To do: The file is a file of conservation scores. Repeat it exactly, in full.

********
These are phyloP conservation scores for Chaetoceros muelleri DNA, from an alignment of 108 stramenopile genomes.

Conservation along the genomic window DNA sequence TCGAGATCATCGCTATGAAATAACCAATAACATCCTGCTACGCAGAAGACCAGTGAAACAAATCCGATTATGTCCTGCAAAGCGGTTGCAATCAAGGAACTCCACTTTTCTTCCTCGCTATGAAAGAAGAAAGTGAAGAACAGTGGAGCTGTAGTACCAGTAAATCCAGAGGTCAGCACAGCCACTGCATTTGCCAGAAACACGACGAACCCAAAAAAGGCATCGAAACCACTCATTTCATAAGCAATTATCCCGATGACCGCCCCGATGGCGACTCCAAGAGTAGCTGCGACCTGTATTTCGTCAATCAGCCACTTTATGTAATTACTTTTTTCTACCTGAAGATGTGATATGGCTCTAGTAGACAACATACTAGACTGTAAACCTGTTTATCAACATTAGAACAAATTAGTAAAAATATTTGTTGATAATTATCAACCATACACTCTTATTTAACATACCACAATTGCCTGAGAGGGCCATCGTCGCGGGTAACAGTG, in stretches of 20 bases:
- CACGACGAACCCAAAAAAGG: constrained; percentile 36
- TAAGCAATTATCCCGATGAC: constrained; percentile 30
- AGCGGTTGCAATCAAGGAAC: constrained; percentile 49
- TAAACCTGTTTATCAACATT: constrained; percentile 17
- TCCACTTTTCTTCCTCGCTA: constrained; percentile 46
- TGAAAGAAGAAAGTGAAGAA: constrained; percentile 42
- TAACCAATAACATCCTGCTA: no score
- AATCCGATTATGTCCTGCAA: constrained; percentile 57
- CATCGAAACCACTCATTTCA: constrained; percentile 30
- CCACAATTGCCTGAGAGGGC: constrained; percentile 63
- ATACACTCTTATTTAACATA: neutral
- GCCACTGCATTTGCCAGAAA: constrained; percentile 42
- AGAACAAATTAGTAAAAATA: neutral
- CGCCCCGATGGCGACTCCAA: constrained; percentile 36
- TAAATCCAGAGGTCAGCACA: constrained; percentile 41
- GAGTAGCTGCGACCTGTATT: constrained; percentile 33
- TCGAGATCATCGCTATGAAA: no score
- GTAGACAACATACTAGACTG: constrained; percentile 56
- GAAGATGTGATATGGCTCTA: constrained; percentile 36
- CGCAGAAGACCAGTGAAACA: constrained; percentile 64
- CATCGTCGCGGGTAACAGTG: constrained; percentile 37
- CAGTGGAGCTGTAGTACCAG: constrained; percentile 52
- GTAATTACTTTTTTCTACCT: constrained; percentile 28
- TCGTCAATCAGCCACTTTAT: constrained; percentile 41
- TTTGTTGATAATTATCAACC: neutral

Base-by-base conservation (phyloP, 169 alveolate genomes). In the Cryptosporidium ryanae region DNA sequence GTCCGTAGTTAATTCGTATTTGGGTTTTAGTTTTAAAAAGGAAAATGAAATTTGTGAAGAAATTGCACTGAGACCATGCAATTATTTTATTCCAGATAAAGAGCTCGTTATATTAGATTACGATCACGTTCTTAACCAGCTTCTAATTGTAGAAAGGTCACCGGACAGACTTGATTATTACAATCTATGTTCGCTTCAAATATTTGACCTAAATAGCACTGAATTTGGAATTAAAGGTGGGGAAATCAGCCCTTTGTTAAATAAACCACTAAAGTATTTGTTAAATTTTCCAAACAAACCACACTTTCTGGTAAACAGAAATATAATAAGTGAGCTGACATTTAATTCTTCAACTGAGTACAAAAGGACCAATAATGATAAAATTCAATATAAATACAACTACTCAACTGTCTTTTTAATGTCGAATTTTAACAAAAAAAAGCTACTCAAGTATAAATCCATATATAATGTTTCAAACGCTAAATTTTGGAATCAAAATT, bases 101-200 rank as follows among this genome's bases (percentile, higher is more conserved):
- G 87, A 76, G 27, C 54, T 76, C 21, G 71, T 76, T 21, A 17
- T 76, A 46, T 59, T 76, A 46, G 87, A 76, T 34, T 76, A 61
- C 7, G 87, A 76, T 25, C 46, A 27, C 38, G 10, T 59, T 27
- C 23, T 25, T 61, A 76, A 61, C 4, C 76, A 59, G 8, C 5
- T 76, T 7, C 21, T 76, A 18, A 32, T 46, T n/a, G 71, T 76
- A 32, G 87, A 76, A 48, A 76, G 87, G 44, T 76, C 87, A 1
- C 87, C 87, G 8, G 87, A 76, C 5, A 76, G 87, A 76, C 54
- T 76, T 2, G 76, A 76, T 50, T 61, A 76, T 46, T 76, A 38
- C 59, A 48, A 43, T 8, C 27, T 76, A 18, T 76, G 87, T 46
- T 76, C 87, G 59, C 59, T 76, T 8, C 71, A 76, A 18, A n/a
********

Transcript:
These are phyloP conservation scores for Chaetoceros muelleri DNA, from an alignment of 108 stramenopile genomes.

Conservation along the genomic window DNA sequence TCGAGATCATCGCTATGAAATAACCAATAACATCCTGCTACGCAGAAGACCAGTGAAACAAATCCGATTATGTCCTGCAAAGCGGTTGCAATCAAGGAACTCCACTTTTCTTCCTCGCTATGAAAGAAGAAAGTGAAGAACAGTGGAGCTGTAGTACCAGTAAATCCAGAGGTCAGCACAGCCACTGCATTTGCCAGAAACACGACGAACCCAAAAAAGGCATCGAAACCACTCATTTCATAAGCAATTATCCCGATGACCGCCCCGATGGCGACTCCAAGAGTAGCTGCGACCTGTATTTCGTCAATCAGCCACTTTATGTAATTACTTTTTTCTACCTGAAGATGTGATATGGCTCTAGTAGACAACATACTAGACTGTAAACCTGTTTATCAACATTAGAACAAATTAGTAAAAATATTTGTTGATAATTATCAACCATACACTCTTATTTAACATACCACAATTGCCTGAGAGGGCCATCGTCGCGGGTAACAGTG, in stretches of 20 bases:
- CACGACGAACCCAAAAAAGG: constrained; percentile 36
- TAAGCAATTATCCCGATGAC: constrained; percentile 30
- AGCGGTTGCAATCAAGGAAC: constrained; percentile 49
- TAAACCTGTTTATCAACATT: constrained; percentile 17
- TCCACTTTTCTTCCTCGCTA: constrained; percentile 46
- TGAAAGAAGAAAGTGAAGAA: constrained; percentile 42
- TAACCAATAACATCCTGCTA: no score
- AATCCGATTATGTCCTGCAA: constrained; percentile 57
- CATCGAAACCACTCATTTCA: constrained; percentile 30
- CCACAATTGCCTGAGAGGGC: constrained; percentile 63
- ATACACTCTTATTTAACATA: neutral
- GCCACTGCATTTGCCAGAAA: constrained; percentile 42
- AGAACAAATTAGTAAAAATA: neutral
- CGCCCCGATGGCGACTCCAA: constrained; percentile 36
- TAAATCCAGAGGTCAGCACA: constrained; percentile 41
- GAGTAGCTGCGACCTGTATT: constrained; percentile 33
- TCGAGATCATCGCTATGAAA: no score
- GTAGACAACATACTAGACTG: constrained; percentile 56
- GAAGATGTGATATGGCTCTA: constrained; percentile 36
- CGCAGAAGACCAGTGAAACA: constrained; percentile 64
- CATCGTCGCGGGTAACAGTG: constrained; percentile 37
- CAGTGGAGCTGTAGTACCAG: constrained; percentile 52
- GTAATTACTTTTTTCTACCT: constrained; percentile 28
- TCGTCAATCAGCCACTTTAT: constrained; percentile 41
- TTTGTTGATAATTATCAACC: neutral

Base-by-base conservation (phyloP, 169 alveolate genomes). In the Cryptosporidium ryanae region DNA sequence GTCCGTAGTTAATTCGTATTTGGGTTTTAGTTTTAAAAAGGAAAATGAAATTTGTGAAGAAATTGCACTGAGACCATGCAATTATTTTATTCCAGATAAAGAGCTCGTTATATTAGATTACGATCACGTTCTTAACCAGCTTCTAATTGTAGAAAGGTCACCGGACAGACTTGATTATTACAATCTATGTTCGCTTCAAATATTTGACCTAAATAGCACTGAATTTGGAATTAAAGGTGGGGAAATCAGCCCTTTGTTAAATAAACCACTAAAGTATTTGTTAAATTTTCCAAACAAACCACACTTTCTGGTAAACAGAAATATAATAAGTGAGCTGACATTTAATTCTTCAACTGAGTACAAAAGGACCAATAATGATAAAATTCAATATAAATACAACTACTCAACTGTCTTTTTAATGTCGAATTTTAACAAAAAAAAGCTACTCAAGTATAAATCCATATATAATGTTTCAAACGCTAAATTTTGGAATCAAAATT, bases 101-200 rank as follows among this genome's bases (percentile, higher is more conserved):
- G 87, A 76, G 27, C 54, T 76, C 21, G 71, T 76, T 21, A 17
- T 76, A 46, T 59, T 76, A 46, G 87, A 76, T 34, T 76, A 61
- C 7, G 87, A 76, T 25, C 46, A 27, C 38, G 10, T 59, T 27
- C 23, T 25, T 61, A 76, A 61, C 4, C 76, A 59, G 8, C 5
- T 76, T 7, C 21, T 76, A 18, A 32, T 46, T n/a, G 71, T 76
- A 32, G 87, A 76, A 48, A 76, G 87, G 44, T 76, C 87, A 1
- C 87, C 87, G 8, G 87, A 76, C 5, A 76, G 87, A 76, C 54
- T 76, T 2, G 76, A 76, T 50, T 61, A 76, T 46, T 76, A 38
- C 59, A 48, A 43, T 8, C 27, T 76, A 18, T 76, G 87, T 46
- T 76, C 87, G 59, C 59, T 76, T 8, C 71, A 76, A 18, A n/a